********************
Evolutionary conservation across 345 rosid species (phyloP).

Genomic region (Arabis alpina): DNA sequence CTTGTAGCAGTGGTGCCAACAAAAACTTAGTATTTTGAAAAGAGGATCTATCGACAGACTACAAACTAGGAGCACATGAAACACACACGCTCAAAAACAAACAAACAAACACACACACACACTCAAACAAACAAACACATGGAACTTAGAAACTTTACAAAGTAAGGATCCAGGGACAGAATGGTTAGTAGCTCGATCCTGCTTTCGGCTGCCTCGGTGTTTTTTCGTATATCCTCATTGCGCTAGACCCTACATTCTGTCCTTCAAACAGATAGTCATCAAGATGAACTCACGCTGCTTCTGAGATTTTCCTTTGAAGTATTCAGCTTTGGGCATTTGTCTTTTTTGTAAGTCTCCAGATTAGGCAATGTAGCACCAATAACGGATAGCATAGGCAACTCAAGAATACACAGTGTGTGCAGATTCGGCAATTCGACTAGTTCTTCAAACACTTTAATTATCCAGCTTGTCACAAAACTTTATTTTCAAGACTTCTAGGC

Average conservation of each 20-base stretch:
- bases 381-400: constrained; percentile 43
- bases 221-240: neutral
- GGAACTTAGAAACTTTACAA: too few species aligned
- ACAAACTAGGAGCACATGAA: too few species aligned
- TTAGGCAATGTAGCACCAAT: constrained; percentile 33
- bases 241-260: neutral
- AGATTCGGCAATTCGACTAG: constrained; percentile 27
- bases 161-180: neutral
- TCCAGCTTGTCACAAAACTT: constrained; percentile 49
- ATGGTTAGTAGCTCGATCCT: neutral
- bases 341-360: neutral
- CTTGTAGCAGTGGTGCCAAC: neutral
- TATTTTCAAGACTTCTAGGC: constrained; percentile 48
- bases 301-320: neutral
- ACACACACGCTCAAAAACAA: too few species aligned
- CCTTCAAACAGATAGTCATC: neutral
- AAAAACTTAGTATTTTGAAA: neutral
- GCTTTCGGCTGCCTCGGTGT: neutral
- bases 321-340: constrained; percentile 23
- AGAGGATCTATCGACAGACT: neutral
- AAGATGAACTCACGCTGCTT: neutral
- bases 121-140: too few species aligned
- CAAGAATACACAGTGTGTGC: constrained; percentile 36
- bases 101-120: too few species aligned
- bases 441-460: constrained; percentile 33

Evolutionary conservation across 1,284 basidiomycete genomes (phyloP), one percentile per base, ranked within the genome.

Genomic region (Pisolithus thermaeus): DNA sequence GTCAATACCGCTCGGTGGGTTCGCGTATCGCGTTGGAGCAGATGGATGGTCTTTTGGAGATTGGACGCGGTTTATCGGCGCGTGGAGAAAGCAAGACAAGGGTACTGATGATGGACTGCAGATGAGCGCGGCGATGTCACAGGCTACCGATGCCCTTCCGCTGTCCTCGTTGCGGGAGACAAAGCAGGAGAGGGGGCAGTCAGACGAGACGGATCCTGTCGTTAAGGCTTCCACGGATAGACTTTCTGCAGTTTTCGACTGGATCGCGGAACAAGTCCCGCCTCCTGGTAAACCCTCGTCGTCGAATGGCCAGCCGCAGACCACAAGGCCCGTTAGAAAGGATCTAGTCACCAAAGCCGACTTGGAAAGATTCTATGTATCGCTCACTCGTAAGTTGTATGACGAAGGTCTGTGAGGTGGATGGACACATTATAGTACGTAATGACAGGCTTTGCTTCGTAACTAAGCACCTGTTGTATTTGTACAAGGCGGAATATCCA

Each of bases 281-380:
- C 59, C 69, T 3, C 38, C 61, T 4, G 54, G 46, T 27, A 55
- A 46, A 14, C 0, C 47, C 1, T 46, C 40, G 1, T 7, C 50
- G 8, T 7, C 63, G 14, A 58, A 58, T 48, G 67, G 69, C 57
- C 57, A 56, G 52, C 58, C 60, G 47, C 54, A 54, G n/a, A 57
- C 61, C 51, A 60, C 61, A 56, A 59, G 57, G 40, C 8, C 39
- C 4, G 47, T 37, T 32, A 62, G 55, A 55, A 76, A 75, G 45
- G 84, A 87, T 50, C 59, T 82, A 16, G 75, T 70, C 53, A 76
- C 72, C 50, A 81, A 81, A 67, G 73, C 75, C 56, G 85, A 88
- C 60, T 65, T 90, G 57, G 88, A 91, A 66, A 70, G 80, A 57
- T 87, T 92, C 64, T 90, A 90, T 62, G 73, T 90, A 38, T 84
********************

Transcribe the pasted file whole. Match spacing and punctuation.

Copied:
Evolutionary conservation across 345 rosid species (phyloP).

Genomic region (Arabis alpina): DNA sequence CTTGTAGCAGTGGTGCCAACAAAAACTTAGTATTTTGAAAAGAGGATCTATCGACAGACTACAAACTAGGAGCACATGAAACACACACGCTCAAAAACAAACAAACAAACACACACACACACTCAAACAAACAAACACATGGAACTTAGAAACTTTACAAAGTAAGGATCCAGGGACAGAATGGTTAGTAGCTCGATCCTGCTTTCGGCTGCCTCGGTGTTTTTTCGTATATCCTCATTGCGCTAGACCCTACATTCTGTCCTTCAAACAGATAGTCATCAAGATGAACTCACGCTGCTTCTGAGATTTTCCTTTGAAGTATTCAGCTTTGGGCATTTGTCTTTTTTGTAAGTCTCCAGATTAGGCAATGTAGCACCAATAACGGATAGCATAGGCAACTCAAGAATACACAGTGTGTGCAGATTCGGCAATTCGACTAGTTCTTCAAACACTTTAATTATCCAGCTTGTCACAAAACTTTATTTTCAAGACTTCTAGGC

Average conservation of each 20-base stretch:
- bases 381-400: constrained; percentile 43
- bases 221-240: neutral
- GGAACTTAGAAACTTTACAA: too few species aligned
- ACAAACTAGGAGCACATGAA: too few species aligned
- TTAGGCAATGTAGCACCAAT: constrained; percentile 33
- bases 241-260: neutral
- AGATTCGGCAATTCGACTAG: constrained; percentile 27
- bases 161-180: neutral
- TCCAGCTTGTCACAAAACTT: constrained; percentile 49
- ATGGTTAGTAGCTCGATCCT: neutral
- bases 341-360: neutral
- CTTGTAGCAGTGGTGCCAAC: neutral
- TATTTTCAAGACTTCTAGGC: constrained; percentile 48
- bases 301-320: neutral
- ACACACACGCTCAAAAACAA: too few species aligned
- CCTTCAAACAGATAGTCATC: neutral
- AAAAACTTAGTATTTTGAAA: neutral
- GCTTTCGGCTGCCTCGGTGT: neutral
- bases 321-340: constrained; percentile 23
- AGAGGATCTATCGACAGACT: neutral
- AAGATGAACTCACGCTGCTT: neutral
- bases 121-140: too few species aligned
- CAAGAATACACAGTGTGTGC: constrained; percentile 36
- bases 101-120: too few species aligned
- bases 441-460: constrained; percentile 33

Evolutionary conservation across 1,284 basidiomycete genomes (phyloP), one percentile per base, ranked within the genome.

Genomic region (Pisolithus thermaeus): DNA sequence GTCAATACCGCTCGGTGGGTTCGCGTATCGCGTTGGAGCAGATGGATGGTCTTTTGGAGATTGGACGCGGTTTATCGGCGCGTGGAGAAAGCAAGACAAGGGTACTGATGATGGACTGCAGATGAGCGCGGCGATGTCACAGGCTACCGATGCCCTTCCGCTGTCCTCGTTGCGGGAGACAAAGCAGGAGAGGGGGCAGTCAGACGAGACGGATCCTGTCGTTAAGGCTTCCACGGATAGACTTTCTGCAGTTTTCGACTGGATCGCGGAACAAGTCCCGCCTCCTGGTAAACCCTCGTCGTCGAATGGCCAGCCGCAGACCACAAGGCCCGTTAGAAAGGATCTAGTCACCAAAGCCGACTTGGAAAGATTCTATGTATCGCTCACTCGTAAGTTGTATGACGAAGGTCTGTGAGGTGGATGGACACATTATAGTACGTAATGACAGGCTTTGCTTCGTAACTAAGCACCTGTTGTATTTGTACAAGGCGGAATATCCA

Each of bases 281-380:
- C 59, C 69, T 3, C 38, C 61, T 4, G 54, G 46, T 27, A 55
- A 46, A 14, C 0, C 47, C 1, T 46, C 40, G 1, T 7, C 50
- G 8, T 7, C 63, G 14, A 58, A 58, T 48, G 67, G 69, C 57
- C 57, A 56, G 52, C 58, C 60, G 47, C 54, A 54, G n/a, A 57
- C 61, C 51, A 60, C 61, A 56, A 59, G 57, G 40, C 8, C 39
- C 4, G 47, T 37, T 32, A 62, G 55, A 55, A 76, A 75, G 45
- G 84, A 87, T 50, C 59, T 82, A 16, G 75, T 70, C 53, A 76
- C 72, C 50, A 81, A 81, A 67, G 73, C 75, C 56, G 85, A 88
- C 60, T 65, T 90, G 57, G 88, A 91, A 66, A 70, G 80, A 57
- T 87, T 92, C 64, T 90, A 90, T 62, G 73, T 90, A 38, T 84